Friday night Finn had karate down in Columbia and the timing was such that we decided to splurge on something I’d been talking about since being laid up in the hospital: hitting the Red Lobster. Laugh all you want, but after two weeks of eating nothing, the commercials for LobsterFest looked really good. We walked in expecting a particular atmosphere but were pleasantly surprised by how upscale it felt. The food was about as good as Sysco-trained chefs can prepare seafood: the lobster was chewy and doused in butter, which did not live up to the visual hype of the commercials. Jen and I walked in with our eyes open, however, so our expectations weren’t completely shattered, but I think Finn expected more from the Ultimate LobsterFest.
Saturday morning Jen mentioned to me that she was having pain in her abdomen, on the right side, where the appendix lives. She’d had it since the previous evening but it was getting worse, and had made an appointment with her GP for the early afternoon. We got packed up and went through the abbreviated testing they can do at a doctor’s office on a Saturday (that place was a ghost town; no wonder modern physicians’ practices can’t compete with 24-hour clinics) where the doctor told us it was most likely a UTI but couldn’t rule out the appendix, or a kidney stone, or something more sinister with an ovary. Their lab doesn’t take our insurance on weekends (again, what’s the fucking point of a consolidated physician’s office if they don’t stay open when people are sick?) so our choices were a 24-hour clinic or an ER. We’ve had middling success with the local Hopkins-affiliated ER, so, worried about possible emergency surgery, we elected to drive to the Hopkins ER downtown.
So at about 3:30 we walked in the door, registered at the desk, and proceeded to wait. It was an hour or so before they called Jen back to get some IV fluids, and the PIV they put in was as painful as her abdomen. The only bright spot at this point was watching a woman down the hall scream curses at the nursing staff about having to pee while rattling the handcuff attaching her to the bed. They made us wait in the hall until after dinnertime, when a male nurse came and shooed us back out into the front waiting area. Here we sat and waited, and waited, and waited. As the sun went down and the air got colder some of East Baltimore’s finest wandered in and joined us; a heavily tattooed man sat down next to me and engaged me in lively conversation about his life, his patent (for a vibrating interchangeable tongue piercing), his jail time, and his pending lawsuit. In the corner, two intoxicated men shared dinner and then made edits to their cardboard panhandling sign with a sharpie. Another man sat at the center of the area staring blankly at the same page of a crumpled magazine for six hours, pretending he was a patient, reeking of hobo piss.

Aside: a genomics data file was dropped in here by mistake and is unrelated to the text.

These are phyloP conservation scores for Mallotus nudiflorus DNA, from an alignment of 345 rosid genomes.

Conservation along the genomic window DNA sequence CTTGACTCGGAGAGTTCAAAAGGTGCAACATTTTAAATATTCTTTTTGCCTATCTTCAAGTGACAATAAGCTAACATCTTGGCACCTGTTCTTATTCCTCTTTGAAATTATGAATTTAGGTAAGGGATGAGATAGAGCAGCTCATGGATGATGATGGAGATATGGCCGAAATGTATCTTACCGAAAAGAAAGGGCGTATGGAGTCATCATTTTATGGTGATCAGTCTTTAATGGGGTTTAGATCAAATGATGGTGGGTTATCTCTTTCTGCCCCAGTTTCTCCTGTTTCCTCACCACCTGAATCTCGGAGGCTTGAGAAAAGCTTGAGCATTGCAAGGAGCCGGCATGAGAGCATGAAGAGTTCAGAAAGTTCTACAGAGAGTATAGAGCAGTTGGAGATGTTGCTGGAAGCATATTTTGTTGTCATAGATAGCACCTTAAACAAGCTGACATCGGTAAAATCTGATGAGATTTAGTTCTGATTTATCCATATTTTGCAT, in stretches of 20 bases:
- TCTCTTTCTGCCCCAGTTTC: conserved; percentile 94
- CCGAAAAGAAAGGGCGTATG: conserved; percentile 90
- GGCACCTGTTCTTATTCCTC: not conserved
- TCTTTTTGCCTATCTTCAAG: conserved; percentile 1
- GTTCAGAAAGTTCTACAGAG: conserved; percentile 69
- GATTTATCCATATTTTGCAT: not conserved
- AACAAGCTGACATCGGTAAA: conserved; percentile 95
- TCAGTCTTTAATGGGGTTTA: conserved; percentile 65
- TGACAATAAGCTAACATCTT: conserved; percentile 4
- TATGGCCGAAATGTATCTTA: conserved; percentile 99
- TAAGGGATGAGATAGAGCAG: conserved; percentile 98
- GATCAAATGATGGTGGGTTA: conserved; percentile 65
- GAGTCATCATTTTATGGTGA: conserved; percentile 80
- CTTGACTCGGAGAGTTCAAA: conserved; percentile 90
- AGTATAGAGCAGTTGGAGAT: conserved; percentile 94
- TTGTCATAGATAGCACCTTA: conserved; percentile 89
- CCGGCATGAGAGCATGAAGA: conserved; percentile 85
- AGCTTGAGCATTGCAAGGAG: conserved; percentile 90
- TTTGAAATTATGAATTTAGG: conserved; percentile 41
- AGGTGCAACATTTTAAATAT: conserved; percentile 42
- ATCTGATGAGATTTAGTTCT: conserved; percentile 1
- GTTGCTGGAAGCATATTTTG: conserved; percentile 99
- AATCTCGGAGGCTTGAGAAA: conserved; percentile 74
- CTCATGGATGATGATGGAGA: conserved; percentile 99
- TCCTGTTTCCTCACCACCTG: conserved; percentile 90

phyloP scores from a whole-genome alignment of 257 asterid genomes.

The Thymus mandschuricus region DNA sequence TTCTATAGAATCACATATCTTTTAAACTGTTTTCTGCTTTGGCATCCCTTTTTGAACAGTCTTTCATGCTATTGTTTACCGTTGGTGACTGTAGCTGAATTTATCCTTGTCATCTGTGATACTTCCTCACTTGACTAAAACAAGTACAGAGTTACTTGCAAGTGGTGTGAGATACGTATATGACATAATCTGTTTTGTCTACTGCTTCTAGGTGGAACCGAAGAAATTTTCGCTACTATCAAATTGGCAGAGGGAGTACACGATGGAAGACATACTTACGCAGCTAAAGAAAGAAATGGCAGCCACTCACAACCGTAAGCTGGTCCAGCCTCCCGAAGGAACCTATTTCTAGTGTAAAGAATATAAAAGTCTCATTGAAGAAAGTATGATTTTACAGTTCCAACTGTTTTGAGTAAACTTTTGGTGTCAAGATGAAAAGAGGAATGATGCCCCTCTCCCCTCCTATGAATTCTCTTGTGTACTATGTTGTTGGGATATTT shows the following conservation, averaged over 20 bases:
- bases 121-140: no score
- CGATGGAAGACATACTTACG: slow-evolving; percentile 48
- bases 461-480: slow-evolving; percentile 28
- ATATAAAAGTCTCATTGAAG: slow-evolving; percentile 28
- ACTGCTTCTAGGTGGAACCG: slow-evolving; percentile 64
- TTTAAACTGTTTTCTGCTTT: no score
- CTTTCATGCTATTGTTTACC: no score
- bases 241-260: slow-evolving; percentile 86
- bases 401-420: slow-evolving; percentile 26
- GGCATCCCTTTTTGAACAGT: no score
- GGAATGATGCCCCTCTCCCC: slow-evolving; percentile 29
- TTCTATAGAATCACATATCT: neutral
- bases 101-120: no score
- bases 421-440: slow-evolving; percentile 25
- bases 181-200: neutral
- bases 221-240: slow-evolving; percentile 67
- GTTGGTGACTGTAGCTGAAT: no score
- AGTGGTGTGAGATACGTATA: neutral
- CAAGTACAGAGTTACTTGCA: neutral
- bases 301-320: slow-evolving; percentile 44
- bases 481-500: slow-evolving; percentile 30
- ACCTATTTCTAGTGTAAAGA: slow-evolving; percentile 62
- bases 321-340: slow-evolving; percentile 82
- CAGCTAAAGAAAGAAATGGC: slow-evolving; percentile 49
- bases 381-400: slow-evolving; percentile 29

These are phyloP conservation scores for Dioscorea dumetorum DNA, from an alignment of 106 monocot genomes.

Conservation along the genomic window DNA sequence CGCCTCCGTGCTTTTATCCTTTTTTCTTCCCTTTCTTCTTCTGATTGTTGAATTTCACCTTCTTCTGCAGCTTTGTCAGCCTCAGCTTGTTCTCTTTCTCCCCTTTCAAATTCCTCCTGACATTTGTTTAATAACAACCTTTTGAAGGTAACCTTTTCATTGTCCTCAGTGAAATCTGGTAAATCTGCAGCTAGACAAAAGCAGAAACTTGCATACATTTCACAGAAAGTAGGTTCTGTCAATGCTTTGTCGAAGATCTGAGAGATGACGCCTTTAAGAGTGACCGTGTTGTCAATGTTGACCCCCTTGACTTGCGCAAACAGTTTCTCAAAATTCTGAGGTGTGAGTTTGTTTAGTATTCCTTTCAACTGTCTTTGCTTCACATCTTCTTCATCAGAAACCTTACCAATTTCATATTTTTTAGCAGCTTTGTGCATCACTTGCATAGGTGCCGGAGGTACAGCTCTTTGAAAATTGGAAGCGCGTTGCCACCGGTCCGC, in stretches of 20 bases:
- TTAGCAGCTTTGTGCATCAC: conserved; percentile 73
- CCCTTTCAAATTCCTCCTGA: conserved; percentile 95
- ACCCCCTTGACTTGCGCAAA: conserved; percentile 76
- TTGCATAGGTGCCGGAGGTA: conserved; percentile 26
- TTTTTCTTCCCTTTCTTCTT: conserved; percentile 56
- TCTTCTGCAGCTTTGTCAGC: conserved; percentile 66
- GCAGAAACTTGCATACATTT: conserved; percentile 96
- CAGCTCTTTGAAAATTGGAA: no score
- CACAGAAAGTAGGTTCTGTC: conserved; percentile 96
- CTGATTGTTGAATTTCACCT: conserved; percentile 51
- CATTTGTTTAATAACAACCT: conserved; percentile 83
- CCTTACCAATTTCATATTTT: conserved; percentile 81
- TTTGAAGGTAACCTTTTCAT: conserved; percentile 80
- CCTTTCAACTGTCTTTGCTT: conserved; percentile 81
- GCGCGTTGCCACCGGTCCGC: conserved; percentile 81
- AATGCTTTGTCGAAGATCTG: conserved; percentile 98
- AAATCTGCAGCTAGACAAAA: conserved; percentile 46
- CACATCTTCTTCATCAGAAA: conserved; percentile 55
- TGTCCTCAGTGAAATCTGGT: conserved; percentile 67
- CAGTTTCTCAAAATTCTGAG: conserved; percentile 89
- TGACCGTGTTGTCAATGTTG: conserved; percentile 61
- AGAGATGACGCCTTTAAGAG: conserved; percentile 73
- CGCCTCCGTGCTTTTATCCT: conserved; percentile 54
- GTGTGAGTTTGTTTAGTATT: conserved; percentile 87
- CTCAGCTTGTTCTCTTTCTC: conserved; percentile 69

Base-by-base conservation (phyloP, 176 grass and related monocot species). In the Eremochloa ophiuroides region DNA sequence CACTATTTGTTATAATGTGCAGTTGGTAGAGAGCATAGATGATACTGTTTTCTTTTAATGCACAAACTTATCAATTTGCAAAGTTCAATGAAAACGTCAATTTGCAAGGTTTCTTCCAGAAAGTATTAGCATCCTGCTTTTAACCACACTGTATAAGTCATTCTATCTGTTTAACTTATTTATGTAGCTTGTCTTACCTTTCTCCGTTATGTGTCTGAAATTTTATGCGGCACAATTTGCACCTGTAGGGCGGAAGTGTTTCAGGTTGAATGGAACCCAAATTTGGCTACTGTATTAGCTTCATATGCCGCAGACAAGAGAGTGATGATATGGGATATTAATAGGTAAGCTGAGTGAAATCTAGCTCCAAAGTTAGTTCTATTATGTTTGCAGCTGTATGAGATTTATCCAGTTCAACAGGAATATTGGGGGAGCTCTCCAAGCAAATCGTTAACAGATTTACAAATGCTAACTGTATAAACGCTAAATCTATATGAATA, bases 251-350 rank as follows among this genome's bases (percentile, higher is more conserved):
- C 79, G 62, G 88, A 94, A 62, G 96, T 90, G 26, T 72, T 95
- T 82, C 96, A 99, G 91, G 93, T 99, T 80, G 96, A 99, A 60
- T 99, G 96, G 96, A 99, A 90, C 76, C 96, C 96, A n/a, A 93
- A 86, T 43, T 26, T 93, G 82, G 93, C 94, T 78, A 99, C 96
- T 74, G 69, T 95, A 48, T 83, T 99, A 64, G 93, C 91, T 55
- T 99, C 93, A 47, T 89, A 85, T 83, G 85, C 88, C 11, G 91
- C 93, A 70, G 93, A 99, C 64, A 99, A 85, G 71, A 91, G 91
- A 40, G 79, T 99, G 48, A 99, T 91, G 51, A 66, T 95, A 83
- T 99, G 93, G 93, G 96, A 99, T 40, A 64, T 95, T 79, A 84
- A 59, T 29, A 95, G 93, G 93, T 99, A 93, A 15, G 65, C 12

Poor Jen dealt with the hard plastic chairs this whole time, her abdomen still hurting, and finally had to have the nursing staff take the PIV out because she couldn’t bend her arm and it was hurting. Finn watched a couple hours of America’s Got Talent and then curled up in my elbow as it got past 11PM. By 12:30 we were ready to just bail but one of the nurses told Jen they were 1/2 hour away from taking her to a bed. At 2 we were finally led back to a room and the girls laid down on the bed and napped while I sat in the chair and tried to doze. A doctor came in at 3:30 and asked the same questions the GP did, and then disappeared for an hour. Another pair of doctors came in and looked her over, and then a third, and then they finally decided they didn’t know what she had but needed Cipro to take care of it. By the time we got home it was 6:30 and we all shuffled straight into bed.
I had standing plans to help Brian H. and a crew of Scout friends remove the rear end of his Edsel on Sunday morning, but after our adventure I couldn’t face up to a 9AM wakeup. I slept until 11 and made it over there at about noon; when I got there they had the axle out, the springs off, and were cleaning grease off the pumpkin. We hung out and shot the shit for a while, he treated us to lunch, and then we looked over his car. An Edsel is a magnificent thing to behold in person. It’s all compound curves and 1950’s craftsmanship, which means one square foot of it has more style than an entire modern dealership. He’s got a lot done but has a long way to go; it’s a New Hampshire car so there’s rust in every corner.
From there, Brian T. and went and got a beer and caught up, which was a really pleasant way to spend a Sunday afternoon.